Real Estate Investing for Beginners: 5 Questions You Need to Ask Yourself

You’ve been keeping an eye on the real estate market and binging flip-this-house TV shows because your goal is to buy a second home — a real estate investment. Before taking on a second mortgage, look at the big picture. Is this the right move for you? Real estate investing for beginners can be overwhelming, so ask yourself these questions before you begin.

1. Do You Know the Market?

Taking the time to understand the local market is a necessary step for every beginning real estate investor. In some areas, rental properties might be smarter investments than resales — but you have to know the area. Data like average sales, rental rates and the time it takes to sell or rent properties are needed to make smart investment decisions. Otherwise, you can’t know a good deal when you see one.

2. What’s Your Plan for the Property?

You can invest in real estate in many ways. Some investors purchase, upgrade and resell properties. Others invest for the long term, using rentals to collect regular checks. Your plan — buy and resell, or buy and rent — will help determine your budget, target sale price and return on investment.

3. Can You Afford that Plan?

Assessing the cost of renovations and repairs and comparing them to the rental rates or sale prices in the area is essential. This will help determine whether a property is a good investment. Remember to consider your market. In a competitive market, finding a great deal on a home might be challenging, but resale might be quick and easy. On the other hand, in a depressed market you might be able to make a strong profit, but the sale might take longer.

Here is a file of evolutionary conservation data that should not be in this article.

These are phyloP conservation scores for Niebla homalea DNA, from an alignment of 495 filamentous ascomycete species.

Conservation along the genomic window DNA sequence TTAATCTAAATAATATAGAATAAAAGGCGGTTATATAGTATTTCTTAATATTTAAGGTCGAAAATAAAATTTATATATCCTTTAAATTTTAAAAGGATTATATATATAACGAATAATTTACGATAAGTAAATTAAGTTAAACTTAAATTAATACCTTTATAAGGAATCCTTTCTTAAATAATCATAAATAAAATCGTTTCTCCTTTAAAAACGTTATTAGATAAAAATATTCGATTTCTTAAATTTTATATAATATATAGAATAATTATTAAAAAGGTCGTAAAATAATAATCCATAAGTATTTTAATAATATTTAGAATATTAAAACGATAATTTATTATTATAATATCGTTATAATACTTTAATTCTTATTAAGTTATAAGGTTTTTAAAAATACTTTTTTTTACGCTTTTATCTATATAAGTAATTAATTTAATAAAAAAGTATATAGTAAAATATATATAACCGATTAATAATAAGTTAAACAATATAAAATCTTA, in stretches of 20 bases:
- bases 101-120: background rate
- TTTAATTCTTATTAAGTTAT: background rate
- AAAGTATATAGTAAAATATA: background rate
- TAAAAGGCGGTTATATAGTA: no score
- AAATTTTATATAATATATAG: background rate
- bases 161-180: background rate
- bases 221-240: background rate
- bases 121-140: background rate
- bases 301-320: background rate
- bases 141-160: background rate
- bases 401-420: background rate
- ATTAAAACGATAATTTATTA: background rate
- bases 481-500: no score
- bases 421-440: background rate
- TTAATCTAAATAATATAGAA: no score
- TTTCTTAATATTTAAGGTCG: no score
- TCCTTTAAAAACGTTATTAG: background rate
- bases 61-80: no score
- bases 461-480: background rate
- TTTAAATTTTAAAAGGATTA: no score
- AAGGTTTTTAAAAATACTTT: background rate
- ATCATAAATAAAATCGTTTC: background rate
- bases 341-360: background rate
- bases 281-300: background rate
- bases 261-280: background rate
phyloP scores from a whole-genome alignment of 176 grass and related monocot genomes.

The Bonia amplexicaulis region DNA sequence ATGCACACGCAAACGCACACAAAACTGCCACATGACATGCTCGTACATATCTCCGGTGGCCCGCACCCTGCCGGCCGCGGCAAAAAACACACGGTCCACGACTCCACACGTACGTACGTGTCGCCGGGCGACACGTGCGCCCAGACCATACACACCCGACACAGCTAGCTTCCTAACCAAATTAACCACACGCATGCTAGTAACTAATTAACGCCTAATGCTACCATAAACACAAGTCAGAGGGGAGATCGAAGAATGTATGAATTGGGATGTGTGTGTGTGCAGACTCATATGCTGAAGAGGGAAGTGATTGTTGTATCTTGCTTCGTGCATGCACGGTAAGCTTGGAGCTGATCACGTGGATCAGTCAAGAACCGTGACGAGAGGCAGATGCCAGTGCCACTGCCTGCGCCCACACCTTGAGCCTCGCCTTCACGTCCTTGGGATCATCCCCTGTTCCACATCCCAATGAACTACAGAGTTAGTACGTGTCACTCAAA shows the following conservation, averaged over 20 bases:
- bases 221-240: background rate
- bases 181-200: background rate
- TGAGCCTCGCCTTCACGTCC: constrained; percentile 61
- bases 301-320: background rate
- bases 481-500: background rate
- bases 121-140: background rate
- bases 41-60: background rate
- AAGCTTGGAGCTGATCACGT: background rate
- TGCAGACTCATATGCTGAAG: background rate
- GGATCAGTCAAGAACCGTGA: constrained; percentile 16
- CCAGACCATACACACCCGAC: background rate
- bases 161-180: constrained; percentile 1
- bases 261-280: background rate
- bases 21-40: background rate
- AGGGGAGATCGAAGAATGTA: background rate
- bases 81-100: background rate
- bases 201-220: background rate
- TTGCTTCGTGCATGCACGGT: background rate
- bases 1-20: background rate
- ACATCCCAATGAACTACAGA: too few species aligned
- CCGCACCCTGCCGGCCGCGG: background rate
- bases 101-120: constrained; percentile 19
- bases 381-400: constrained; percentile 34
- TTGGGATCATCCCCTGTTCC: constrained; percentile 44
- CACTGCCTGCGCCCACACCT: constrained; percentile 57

4. What Are the Tax Implications?

The IRS has regulations on rental costs and taxes on rental income, as well as on the sale of investment properties. Before beginning to invest in real estate, talk to a tax professional about the tax implications. Ask, too, about any expenses you might need to document.

5. Are You Prepared to Invest?

As a beginner in real estate investing, you need to be prepared to pay for purchasing, renovating and insuring an investment property (and potentially covering the monthly costs until it sells or rents). You must also be prepared emotionally. Renovations can run long and over budget. Sales contracts can fall through. Your new renters might call in the middle of the night about a clogged drain. Consider whether you’re ready for these things before you take the plunge.

Protect Your Real Estate Investments

Get the best protection on your second property — or your first. Contact your Farm Bureau agent today and make sure you’re covered.